Vietnamese stories retold through the lens of Czech photographer

August 11, 2021 - 07:27
The daily life of Vietnamese families in the Czech Republic is featured at an exhibition in Plzeň City that is located nearly 80km from Prague.


Photographer Jindřich Štreit (left) is pictured with visitors at the exhibition Vietnam Stories. VNA/VNS Photo Hồng Kỳ 

PLZEŇ The daily life of Vietnamese families in the Czech Republic is featured at an exhibition in Plzeň City that is located nearly 80km from Prague.

Vietnam Stories, the name of the exhibition, showcases 50 photos by Czech photographer and teacher Jindřich Štreit, who is considered one of the most important exponents of Czech documentary photography.

It is jointly organised by the City Council in collaboration with the Vietnamese association in Plzeň.

Vietnam Stories also features traditional Vietnamese customs and habits that are still preserved and practised in the Czech Republic, such as national holidays, birthdays, weddings and death anniversaries.

Speaking at the opening of the exhibition, Štreit said that he had researched and integrated into the Vietnamese community to capture the most authentic angles of their life for the photo collection.

“I personally have a very good relationship with the Vietnamese community in North Morava and they themselves, especially young people, have enthusiastically helped me to make this meaningful series of photos,” the 75-year-old photographer said.

According to Eliška Bartáková, Deputy Mayor of Plzeň City, the Vietnamese community has been in the Czech Republic for three generations and is integrating very well into Czech society.

“Vietnamese people obey the law, study hard, run businesses and make many positive contributions to society. It is perfectly fine and normal for two peoples of the Czech Republic and Việt Nam to harmoniously live and develop together in the country.”

Dr Nguyễn Duy Nhiên, Chairman of the Vietnamese Association in the Czech Republic, said the association greatly appreciates the photos capturing the life of the Vietnamese community by photographer Štreit.

He added that Vietnam Stories would help to enhance the friendship and relations between the two nations.

A visitor to the exhibition and photography enthusiast, Vojtěch Štajek, recalled that the number of Vietnamese people coming to the Czech Republic has increased significantly since the 1990s.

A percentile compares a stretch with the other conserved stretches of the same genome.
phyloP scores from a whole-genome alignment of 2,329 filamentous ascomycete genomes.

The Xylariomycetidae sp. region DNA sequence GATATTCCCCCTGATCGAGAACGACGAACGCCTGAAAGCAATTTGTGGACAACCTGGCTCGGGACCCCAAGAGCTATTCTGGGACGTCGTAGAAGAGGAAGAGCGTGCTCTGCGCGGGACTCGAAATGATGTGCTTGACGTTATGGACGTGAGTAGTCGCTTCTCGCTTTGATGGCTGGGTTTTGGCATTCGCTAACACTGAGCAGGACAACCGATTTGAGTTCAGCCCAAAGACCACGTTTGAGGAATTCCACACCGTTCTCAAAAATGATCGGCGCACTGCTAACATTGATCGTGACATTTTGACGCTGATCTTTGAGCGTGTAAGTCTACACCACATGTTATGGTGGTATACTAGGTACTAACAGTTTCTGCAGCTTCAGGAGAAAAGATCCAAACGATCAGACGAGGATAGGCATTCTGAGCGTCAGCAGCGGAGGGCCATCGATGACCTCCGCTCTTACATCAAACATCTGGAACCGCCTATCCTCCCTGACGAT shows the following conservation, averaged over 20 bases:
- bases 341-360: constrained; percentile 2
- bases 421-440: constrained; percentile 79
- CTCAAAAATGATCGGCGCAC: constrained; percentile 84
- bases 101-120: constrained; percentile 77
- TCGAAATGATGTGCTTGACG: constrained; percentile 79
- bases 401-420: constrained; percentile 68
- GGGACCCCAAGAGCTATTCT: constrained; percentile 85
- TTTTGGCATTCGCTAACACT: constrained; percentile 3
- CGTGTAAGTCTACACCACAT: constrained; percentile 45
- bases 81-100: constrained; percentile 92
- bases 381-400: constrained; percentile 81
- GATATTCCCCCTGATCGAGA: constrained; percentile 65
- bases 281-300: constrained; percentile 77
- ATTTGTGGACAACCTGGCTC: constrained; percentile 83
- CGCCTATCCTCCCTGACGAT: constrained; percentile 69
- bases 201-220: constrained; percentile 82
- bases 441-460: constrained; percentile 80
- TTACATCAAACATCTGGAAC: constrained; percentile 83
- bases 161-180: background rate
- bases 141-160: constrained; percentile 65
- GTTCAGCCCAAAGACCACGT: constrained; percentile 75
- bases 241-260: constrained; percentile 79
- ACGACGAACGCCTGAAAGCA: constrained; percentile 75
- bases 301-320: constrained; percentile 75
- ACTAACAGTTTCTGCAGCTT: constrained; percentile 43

There used to be many differences in lifestyle and perception between the Czech and Vietnamese communities. At first, Czech people were amazed at the Vietnamese unyielding struggle and hard-working manner, he said.

“However, over time, it was that strong will of the Vietnamese people and their positive contributions to society that have convinced the Czech people, so today the Vietnamese community has truly integrated and lives in harmony with all other ethnic groups in the Czech Republic.

“We really consider the Vietnamese as our people. The photos displayed at this exhibition have accurately reflected their life that I witness every day,” he added.

According to Nguyễn Hoài Thanh, Chairman of the Vietnamese Association in Plzeň, the community of over 6,000 Vietnamese living in this city wholeheartedly supports the exhibition, expecting that Vietnam Stories will help Czech people better understand the customs and habits of Vietnamese people.

Vietnam Stories will last until August 27.

Jindřich Štreit, born September 5, 1946 in Vsetín, is a Czech photographer and teacher known for his documentary photography. He concentrates on documenting the rural life and people of Czech villages.

The photographer began taking photographs in 1964, during his studies at the Pedagogical Faculty of Palacký University in Olomouc. VNS


Vietnam Stories is expected to help Czech people better understand the customs and habits of Vietnamese people VNA/VNS Photo Hồng Kỳ